Comcast chairman and CEO Brian Roberts said he believes the European satellite TV business is growing and has the potential to grow more, in stark contrast to U.S. satellite TV companies that have seen their business erode rapidly.
Comcast surprised the Street when it announced its bid for British satellite giant Sky, an attempt to out-fox 21st Century Fox’s own offer for the company. Fox owns a 39% stake in Sky and has been trying for months to acquire the remaining 61% of the company, but has faced some push back from U.K. regulators.
Investors didn’t seem too pleased with the prospect of a mogul war between Roberts and Fox’s Rupert Murdoch, who likely will up his bid for the satellite company in response. Comcast shares were down 4.1% ($1.60) to $37.98 each in early trading Tuesday. Fox shares were down less than 1% (29 cents each) to $38.52 in early trading.
In a statement, Fox said it remains committed to the offer it made for Sky on Dec. 15, 2016.
"We note that no firm offer has been made by Comcast at this point," Fox continued. "A further statement will be made if appropriate."
On a conference call with analysts to discuss the Sky bid, Roberts said despite the declines in the domestic satellite TV market, he believes the European satellite business is on a growth trajectory.
For the six months ended Dec. 31, Sky added about 365,000 new customers to its services in the U.K., Germany and Italy.
“I think it's apples and oranges,” Roberts said on the call. “From our vantage point, and for their track record, the results they just reported, there is no comparison to the satellite operator in U.S. “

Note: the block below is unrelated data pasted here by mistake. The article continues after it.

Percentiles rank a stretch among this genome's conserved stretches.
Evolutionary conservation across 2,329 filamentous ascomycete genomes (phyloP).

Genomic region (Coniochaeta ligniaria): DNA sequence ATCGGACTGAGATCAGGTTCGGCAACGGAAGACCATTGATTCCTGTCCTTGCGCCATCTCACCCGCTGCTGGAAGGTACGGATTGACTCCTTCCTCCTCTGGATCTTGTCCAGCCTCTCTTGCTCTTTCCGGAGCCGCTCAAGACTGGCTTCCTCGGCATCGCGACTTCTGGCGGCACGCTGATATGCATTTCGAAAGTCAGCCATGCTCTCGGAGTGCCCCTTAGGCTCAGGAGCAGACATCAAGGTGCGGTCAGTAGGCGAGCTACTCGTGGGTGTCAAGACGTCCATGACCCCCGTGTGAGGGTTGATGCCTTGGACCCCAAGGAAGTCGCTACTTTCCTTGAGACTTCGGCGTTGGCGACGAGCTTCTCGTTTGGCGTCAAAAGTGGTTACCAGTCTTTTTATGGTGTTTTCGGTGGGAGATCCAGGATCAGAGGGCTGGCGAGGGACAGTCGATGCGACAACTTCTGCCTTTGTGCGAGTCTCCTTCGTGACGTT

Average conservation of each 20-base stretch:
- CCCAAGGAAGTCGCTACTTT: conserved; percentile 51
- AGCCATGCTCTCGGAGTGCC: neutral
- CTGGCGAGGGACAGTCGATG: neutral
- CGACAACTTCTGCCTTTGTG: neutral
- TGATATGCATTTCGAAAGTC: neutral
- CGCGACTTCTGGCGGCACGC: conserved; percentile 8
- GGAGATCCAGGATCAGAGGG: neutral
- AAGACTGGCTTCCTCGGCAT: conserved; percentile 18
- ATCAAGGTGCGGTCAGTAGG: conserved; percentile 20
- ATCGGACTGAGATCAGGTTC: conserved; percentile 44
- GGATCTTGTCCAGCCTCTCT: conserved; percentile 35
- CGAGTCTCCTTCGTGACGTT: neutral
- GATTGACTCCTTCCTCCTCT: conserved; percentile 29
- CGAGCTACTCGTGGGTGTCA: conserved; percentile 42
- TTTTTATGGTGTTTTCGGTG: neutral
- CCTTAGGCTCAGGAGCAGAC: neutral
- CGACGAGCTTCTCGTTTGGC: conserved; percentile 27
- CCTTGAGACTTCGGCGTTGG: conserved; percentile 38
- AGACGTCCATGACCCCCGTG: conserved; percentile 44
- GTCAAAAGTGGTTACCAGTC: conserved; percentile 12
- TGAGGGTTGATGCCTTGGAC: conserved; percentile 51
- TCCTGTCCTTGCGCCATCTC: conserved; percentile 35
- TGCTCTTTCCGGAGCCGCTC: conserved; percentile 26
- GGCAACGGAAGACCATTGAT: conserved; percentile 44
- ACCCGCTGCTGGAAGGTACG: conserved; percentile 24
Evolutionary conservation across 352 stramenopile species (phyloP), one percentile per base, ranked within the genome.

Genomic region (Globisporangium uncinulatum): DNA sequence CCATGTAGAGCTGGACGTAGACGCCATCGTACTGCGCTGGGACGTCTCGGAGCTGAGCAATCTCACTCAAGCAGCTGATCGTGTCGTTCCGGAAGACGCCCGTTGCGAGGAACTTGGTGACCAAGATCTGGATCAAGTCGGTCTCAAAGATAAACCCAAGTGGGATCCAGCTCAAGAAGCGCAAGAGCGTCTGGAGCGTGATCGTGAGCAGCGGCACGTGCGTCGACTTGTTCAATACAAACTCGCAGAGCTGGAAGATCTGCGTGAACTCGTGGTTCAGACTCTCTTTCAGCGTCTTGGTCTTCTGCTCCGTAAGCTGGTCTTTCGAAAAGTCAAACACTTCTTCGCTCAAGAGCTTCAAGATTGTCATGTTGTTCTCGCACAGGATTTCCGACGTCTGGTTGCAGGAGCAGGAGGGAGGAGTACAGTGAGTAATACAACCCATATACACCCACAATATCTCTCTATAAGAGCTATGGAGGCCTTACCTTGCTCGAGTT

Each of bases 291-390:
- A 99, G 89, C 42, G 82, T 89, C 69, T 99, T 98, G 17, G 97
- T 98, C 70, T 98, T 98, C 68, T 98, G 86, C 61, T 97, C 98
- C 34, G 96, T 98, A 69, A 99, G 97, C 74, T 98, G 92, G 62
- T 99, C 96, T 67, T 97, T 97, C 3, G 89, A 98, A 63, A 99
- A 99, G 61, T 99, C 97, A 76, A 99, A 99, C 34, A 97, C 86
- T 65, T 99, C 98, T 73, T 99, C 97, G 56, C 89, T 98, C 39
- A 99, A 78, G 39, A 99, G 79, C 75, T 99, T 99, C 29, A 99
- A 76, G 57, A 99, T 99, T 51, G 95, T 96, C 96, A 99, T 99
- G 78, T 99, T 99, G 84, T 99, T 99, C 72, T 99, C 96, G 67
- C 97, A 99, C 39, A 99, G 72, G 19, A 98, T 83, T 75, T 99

Roberts added that the U.S. product is not as good as Sky, has a different competitive set and is bundled with broadband service from other providers.
“They have a pretty complete company,” Roberts said. “They’re also in an incredible and enviable position as a content aggregator, whether it’s their own content that they create, which maybe they should do more of, we’ll see overtime to the premier content they deliver to their customers. Their business has been growing, they are able to go into the over- the-top world with their Sky Now product, they can go into other markets through wireless and broadband-only, they do bundle mobile and broadband as part of their appeal to consumers. We think it’s just more like Comcast and NBCUniversal than any company we’ve seen.”
Roberts likened the Sky bid to Comcast’s purchase of NBC Universal in 2011
“Think back to the day we announced NBCU and how different 7 years later we are then we were then,” Roberts said. “People are loving content, how and where and why and how you monetize it is changing and different companies are reacting differently. What can we do together that couldn’t do alone? Stay tuned. But look at our track record. I think we look at this and say it’s a great fit.”
But the deal still has to be accepted by Sky and Fox, although it hasn’t said anything publicly at press time, is likely to make a counter offer. Roberts said on the call that he would be willing to accept 50% plus one share of Sky instead of full ownership. That could mean that Fox could keep its 39% stake in the company or transfer it to Disney as part of its overall deal to sell certain assets. Sky was believed to be an integral part of that deal, so it is still uncertain whether a Comcast win on the Sky front could throw a wrench into that deal. Comcast has been rumored to be assembling a deal for Fox’s other assets, but Roberts declined to comment on any speculation during the call.